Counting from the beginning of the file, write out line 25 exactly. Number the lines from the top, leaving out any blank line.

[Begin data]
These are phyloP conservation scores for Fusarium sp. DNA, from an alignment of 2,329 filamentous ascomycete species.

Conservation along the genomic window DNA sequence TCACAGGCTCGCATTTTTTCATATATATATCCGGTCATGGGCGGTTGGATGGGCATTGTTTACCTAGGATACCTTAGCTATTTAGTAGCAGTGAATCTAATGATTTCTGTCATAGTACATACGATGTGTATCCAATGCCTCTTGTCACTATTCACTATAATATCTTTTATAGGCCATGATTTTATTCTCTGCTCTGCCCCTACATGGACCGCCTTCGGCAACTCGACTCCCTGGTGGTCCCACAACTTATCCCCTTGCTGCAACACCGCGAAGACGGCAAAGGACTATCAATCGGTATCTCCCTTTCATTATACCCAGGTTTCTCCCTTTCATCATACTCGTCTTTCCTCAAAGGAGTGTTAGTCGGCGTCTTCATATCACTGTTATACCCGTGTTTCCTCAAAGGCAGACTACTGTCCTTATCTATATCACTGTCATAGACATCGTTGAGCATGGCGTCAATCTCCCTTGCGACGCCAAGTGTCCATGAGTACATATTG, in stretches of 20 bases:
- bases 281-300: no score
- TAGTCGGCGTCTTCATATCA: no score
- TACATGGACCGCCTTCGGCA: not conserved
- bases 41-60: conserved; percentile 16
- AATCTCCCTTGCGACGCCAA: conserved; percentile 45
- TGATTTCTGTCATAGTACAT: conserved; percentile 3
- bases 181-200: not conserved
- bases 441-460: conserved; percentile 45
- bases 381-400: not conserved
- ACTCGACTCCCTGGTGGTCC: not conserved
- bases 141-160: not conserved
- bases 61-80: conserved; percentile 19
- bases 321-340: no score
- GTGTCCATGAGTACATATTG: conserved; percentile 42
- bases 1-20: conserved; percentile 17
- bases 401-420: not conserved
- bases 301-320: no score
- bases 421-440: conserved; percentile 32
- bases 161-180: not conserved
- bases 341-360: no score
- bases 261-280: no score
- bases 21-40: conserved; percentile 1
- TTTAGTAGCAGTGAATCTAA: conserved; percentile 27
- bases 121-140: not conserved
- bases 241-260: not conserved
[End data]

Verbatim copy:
- TTTAGTAGCAGTGAATCTAA: conserved; percentile 27